Everyone is in favor of good moral and professional ethical behavior but few have thought about them rigorously. What constitutes common morality and professional ethics? This course explores the basic concepts and definitions of, and the differences between, common morality and professional ethics. This includes the distinction between moral rules and moral ideals. Case histories will illustrate the concepts presented and the methodology of ethical analysis.
The course presenter is David M. Abbott, Jr., AIPG Certified Professional Geologist 4570.
This course will focus on how to use Membrane Interface Probe sensor results in combination with soil and groundwater analytical results to map the distribution of volatile organic chemical non aqueous phase liquids. This course covers guidelines for using direct sensing tools such as the MIHPT system, best practices for collecting and analyzing soil and groundwater samples, and gives examples from case studies on how to combine direct sensing data with analytical results to estimate NAPL distribution.
Geoscience research is at the forefront of characterizing the earthquake risks associated with the Cascadia subduction zone in the Pacific Northwest. This course covers the science and its implications for policy decisions and resiliency efforts.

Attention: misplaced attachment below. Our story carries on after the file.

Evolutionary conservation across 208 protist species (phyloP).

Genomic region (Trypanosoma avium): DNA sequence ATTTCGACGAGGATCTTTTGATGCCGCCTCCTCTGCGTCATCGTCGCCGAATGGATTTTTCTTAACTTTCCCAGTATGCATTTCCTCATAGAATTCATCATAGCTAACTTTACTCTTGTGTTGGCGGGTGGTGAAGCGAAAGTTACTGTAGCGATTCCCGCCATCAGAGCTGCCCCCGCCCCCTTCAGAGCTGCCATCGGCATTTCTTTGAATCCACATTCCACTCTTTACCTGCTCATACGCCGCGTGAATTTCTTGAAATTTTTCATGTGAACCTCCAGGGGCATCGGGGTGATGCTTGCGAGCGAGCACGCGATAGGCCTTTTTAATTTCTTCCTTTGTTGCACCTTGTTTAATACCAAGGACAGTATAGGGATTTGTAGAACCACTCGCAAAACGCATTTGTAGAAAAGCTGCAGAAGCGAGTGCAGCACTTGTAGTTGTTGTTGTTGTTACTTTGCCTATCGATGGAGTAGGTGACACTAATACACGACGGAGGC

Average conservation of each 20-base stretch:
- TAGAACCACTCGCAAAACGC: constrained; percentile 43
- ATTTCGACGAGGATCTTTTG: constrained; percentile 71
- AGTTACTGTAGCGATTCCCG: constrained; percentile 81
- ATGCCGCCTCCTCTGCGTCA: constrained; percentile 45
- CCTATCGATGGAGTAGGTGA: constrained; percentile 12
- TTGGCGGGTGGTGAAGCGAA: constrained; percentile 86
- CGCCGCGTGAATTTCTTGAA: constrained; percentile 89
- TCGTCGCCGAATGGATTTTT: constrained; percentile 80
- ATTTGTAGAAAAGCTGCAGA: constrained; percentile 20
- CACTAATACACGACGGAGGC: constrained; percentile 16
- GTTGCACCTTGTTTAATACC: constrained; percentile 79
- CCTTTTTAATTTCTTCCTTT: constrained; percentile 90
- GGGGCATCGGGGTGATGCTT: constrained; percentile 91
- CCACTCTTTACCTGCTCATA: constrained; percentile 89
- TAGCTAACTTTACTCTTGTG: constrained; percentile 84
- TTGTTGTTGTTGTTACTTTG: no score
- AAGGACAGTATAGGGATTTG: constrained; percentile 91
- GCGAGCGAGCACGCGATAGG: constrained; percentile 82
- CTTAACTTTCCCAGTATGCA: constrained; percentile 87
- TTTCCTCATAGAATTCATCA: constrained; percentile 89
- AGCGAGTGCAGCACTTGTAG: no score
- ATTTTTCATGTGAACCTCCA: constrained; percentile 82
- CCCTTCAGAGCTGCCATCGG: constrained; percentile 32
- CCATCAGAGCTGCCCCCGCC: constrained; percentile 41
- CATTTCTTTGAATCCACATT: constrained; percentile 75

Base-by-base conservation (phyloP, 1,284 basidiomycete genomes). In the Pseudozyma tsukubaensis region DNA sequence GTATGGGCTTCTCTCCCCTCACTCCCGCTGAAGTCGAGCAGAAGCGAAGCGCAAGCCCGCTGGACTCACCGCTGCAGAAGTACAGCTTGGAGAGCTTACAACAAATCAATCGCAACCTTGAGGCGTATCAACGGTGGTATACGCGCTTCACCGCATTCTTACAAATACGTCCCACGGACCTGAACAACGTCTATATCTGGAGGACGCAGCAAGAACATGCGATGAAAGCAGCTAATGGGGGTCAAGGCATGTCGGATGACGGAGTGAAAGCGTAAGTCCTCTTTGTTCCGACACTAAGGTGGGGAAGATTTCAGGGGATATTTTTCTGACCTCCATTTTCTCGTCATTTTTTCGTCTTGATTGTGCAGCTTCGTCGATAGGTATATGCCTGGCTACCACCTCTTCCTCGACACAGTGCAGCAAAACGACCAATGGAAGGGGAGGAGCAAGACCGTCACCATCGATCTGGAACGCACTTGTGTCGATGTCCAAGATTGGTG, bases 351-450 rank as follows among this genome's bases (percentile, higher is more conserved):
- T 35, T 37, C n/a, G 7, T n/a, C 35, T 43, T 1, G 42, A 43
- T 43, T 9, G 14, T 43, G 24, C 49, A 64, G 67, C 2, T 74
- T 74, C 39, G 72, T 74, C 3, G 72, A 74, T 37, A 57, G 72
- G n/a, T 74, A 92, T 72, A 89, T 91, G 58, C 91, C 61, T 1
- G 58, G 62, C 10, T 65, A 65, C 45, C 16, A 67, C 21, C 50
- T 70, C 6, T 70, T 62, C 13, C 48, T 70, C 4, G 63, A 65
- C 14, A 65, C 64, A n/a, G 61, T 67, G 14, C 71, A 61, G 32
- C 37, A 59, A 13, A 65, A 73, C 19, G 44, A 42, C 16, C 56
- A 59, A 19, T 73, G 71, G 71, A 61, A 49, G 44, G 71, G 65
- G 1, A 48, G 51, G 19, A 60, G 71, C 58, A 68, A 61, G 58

This course is intended as a basic review of seismic prospecting methods for locating and extracting oil and gas global resources. It begins with a review of world hydrocarbon reserves, production and consumption, as well as overall goals and methods which apply to petroleum exploratory efforts. It then concentrates on the specific importance of the seismic method in the modern search and development of these reserves. This course will take about 10 hours to complete.
Flooding is a perennial hazard for rivers and coasts alike. Every year, flooding results in billions of dollars of damage and the loss of dozens to hundreds of lives across the United States. Efforts to mitigate this hazard rely on the work of geoscientists, planners, and communicators to assess and minimize risks, prepare and inform communities, and ensure that lives and livelihoods are prioritized before, during, and after flood events.
This course will provide an overview of the writing skills that geoscience students develop during their undergraduate and graduate academic training, the skills and tools that are needed for non-academic careers, and advice for students on how to acquire the needed writing skills as they prepare for and pursue their career path.
This course is designed to be an introduction to the subject of landslides or mass wasting. Landslides or mass wasting occur in both solid bedrock and in poorly-consolidated sediments. Concerning the latter, loose sands, clays and soft shales can prove to be quite problematic. These type of strata are highlighted in our discussions. We will start with a basic review of soil mechanics and strength of materials, as a precursor to our coverage of the topic of landslides.